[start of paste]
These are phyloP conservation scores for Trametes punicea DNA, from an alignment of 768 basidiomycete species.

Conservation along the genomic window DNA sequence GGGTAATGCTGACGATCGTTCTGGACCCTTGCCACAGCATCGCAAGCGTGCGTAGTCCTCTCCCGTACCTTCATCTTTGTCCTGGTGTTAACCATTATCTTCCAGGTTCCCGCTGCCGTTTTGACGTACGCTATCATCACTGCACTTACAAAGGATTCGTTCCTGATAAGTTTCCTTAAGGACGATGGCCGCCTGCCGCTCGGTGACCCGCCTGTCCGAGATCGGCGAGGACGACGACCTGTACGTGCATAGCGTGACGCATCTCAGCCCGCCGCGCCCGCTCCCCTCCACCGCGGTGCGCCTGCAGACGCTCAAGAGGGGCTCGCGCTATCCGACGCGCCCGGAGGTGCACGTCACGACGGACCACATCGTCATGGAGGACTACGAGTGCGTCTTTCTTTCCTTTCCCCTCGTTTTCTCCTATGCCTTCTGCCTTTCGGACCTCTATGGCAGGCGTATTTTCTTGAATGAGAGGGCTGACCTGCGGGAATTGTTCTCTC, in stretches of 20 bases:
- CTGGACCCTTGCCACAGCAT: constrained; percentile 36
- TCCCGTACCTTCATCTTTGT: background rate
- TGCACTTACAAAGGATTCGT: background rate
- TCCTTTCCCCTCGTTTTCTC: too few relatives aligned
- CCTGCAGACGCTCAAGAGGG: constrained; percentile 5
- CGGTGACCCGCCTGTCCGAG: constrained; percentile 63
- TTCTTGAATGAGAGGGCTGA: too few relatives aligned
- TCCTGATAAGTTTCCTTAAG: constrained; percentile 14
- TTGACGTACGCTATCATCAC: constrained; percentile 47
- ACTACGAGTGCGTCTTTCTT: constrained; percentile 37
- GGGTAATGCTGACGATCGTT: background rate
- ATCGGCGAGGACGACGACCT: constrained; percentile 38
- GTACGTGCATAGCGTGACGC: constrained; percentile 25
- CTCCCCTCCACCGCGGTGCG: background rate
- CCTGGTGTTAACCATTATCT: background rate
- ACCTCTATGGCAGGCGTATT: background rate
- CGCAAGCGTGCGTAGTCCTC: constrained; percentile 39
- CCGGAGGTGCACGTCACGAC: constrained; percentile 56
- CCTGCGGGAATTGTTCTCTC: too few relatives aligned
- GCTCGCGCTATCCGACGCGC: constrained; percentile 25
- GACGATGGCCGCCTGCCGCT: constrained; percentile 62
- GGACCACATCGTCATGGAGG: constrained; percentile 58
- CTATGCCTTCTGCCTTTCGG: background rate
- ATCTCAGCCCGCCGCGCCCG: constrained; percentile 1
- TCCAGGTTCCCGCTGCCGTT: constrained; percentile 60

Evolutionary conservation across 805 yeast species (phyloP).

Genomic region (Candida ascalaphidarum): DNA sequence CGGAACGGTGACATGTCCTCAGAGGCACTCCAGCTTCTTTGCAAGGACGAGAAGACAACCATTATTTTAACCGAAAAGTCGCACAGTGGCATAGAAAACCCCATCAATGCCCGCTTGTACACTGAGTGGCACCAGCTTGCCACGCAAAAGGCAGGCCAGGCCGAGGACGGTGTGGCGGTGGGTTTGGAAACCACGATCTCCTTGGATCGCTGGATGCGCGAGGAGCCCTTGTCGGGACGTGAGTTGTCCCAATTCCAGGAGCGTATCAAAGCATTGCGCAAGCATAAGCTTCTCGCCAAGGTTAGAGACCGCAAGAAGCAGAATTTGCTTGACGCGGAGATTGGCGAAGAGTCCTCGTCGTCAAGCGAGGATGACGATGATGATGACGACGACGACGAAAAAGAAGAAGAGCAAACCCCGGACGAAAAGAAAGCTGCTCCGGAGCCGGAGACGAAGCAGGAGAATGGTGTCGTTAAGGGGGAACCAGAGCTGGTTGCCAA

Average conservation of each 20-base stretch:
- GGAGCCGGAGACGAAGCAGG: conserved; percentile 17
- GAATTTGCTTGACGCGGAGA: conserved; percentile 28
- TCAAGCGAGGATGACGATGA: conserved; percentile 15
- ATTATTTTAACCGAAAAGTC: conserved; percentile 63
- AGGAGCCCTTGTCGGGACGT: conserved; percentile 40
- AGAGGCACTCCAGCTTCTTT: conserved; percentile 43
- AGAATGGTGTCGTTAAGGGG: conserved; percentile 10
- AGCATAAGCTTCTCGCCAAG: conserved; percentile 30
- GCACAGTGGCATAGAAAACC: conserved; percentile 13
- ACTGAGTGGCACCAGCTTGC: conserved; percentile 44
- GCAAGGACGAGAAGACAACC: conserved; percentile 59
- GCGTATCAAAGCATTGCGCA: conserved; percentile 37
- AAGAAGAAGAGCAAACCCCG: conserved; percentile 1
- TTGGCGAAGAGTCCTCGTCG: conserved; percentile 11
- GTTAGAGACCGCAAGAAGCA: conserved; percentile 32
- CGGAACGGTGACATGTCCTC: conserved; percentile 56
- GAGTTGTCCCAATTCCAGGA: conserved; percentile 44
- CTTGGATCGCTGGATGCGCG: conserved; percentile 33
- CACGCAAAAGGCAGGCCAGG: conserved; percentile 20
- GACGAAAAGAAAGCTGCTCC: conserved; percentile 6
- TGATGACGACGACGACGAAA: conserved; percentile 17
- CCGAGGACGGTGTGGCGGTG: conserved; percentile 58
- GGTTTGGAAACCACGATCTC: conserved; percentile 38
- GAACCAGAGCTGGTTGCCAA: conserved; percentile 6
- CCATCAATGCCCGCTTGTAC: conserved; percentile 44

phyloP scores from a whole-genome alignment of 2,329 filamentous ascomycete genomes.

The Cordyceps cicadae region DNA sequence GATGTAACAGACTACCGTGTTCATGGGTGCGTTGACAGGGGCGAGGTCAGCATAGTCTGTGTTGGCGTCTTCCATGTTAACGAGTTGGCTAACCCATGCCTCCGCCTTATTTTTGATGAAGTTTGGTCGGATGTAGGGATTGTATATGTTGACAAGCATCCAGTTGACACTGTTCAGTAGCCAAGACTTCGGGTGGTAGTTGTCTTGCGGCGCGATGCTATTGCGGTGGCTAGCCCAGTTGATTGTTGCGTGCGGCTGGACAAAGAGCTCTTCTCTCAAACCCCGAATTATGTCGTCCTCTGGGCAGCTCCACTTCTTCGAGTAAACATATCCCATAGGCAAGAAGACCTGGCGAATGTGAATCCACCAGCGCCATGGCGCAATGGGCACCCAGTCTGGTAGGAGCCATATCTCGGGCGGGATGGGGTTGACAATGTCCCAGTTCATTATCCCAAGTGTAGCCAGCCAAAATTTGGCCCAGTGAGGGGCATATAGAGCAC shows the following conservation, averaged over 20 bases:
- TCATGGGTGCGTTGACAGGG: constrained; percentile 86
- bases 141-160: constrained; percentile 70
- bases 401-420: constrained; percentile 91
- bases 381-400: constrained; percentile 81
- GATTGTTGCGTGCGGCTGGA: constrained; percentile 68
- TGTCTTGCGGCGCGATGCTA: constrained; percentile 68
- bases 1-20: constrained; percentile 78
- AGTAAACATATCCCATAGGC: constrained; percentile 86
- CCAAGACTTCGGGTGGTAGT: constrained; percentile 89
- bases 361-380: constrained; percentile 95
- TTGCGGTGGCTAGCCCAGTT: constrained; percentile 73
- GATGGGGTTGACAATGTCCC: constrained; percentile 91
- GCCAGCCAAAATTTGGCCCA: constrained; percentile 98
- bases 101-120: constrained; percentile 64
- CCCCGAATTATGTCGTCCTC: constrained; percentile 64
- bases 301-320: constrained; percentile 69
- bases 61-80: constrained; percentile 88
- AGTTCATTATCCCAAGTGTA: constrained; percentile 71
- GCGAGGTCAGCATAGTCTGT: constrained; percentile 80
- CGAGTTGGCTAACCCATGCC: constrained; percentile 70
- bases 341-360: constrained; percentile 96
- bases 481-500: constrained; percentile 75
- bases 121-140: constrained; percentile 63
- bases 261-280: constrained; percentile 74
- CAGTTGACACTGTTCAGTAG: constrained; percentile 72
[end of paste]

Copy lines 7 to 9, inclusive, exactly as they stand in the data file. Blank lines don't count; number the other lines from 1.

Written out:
- CCTGCAGACGCTCAAGAGGG: constrained; percentile 5
- CGGTGACCCGCCTGTCCGAG: constrained; percentile 63
- TTCTTGAATGAGAGGGCTGA: too few relatives aligned